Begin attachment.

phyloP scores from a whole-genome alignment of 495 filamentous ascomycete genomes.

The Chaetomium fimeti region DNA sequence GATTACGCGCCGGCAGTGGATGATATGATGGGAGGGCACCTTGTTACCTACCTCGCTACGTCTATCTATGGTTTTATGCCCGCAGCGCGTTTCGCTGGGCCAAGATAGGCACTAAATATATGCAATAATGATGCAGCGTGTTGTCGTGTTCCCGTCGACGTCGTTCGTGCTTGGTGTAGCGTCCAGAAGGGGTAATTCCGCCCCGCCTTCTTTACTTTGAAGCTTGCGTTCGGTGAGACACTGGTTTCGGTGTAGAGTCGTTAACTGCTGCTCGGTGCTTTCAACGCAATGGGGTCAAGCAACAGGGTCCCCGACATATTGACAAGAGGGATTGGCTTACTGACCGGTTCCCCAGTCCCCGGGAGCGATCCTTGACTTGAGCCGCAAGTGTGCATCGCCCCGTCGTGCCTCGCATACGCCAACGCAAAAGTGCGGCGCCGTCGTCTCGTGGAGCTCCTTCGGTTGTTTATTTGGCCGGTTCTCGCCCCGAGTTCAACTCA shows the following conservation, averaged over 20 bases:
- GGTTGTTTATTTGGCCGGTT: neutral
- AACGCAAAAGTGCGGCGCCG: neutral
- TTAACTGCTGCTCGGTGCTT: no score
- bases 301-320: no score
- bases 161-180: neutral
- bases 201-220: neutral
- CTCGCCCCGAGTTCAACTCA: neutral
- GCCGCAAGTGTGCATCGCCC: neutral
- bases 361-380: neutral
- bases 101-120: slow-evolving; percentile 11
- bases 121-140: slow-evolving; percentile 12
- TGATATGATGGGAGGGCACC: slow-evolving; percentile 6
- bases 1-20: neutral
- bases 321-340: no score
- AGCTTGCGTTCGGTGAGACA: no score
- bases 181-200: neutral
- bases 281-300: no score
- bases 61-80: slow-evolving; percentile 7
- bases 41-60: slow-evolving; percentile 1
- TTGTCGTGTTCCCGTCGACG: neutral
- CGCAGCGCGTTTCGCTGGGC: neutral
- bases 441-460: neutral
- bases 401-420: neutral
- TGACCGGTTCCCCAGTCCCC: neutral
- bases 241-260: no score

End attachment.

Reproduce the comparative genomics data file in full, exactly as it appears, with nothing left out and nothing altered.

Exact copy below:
phyloP scores from a whole-genome alignment of 495 filamentous ascomycete genomes.

The Chaetomium fimeti region DNA sequence GATTACGCGCCGGCAGTGGATGATATGATGGGAGGGCACCTTGTTACCTACCTCGCTACGTCTATCTATGGTTTTATGCCCGCAGCGCGTTTCGCTGGGCCAAGATAGGCACTAAATATATGCAATAATGATGCAGCGTGTTGTCGTGTTCCCGTCGACGTCGTTCGTGCTTGGTGTAGCGTCCAGAAGGGGTAATTCCGCCCCGCCTTCTTTACTTTGAAGCTTGCGTTCGGTGAGACACTGGTTTCGGTGTAGAGTCGTTAACTGCTGCTCGGTGCTTTCAACGCAATGGGGTCAAGCAACAGGGTCCCCGACATATTGACAAGAGGGATTGGCTTACTGACCGGTTCCCCAGTCCCCGGGAGCGATCCTTGACTTGAGCCGCAAGTGTGCATCGCCCCGTCGTGCCTCGCATACGCCAACGCAAAAGTGCGGCGCCGTCGTCTCGTGGAGCTCCTTCGGTTGTTTATTTGGCCGGTTCTCGCCCCGAGTTCAACTCA shows the following conservation, averaged over 20 bases:
- GGTTGTTTATTTGGCCGGTT: neutral
- AACGCAAAAGTGCGGCGCCG: neutral
- TTAACTGCTGCTCGGTGCTT: no score
- bases 301-320: no score
- bases 161-180: neutral
- bases 201-220: neutral
- CTCGCCCCGAGTTCAACTCA: neutral
- GCCGCAAGTGTGCATCGCCC: neutral
- bases 361-380: neutral
- bases 101-120: slow-evolving; percentile 11
- bases 121-140: slow-evolving; percentile 12
- TGATATGATGGGAGGGCACC: slow-evolving; percentile 6
- bases 1-20: neutral
- bases 321-340: no score
- AGCTTGCGTTCGGTGAGACA: no score
- bases 181-200: neutral
- bases 281-300: no score
- bases 61-80: slow-evolving; percentile 7
- bases 41-60: slow-evolving; percentile 1
- TTGTCGTGTTCCCGTCGACG: neutral
- CGCAGCGCGTTTCGCTGGGC: neutral
- bases 441-460: neutral
- bases 401-420: neutral
- TGACCGGTTCCCCAGTCCCC: neutral
- bases 241-260: no score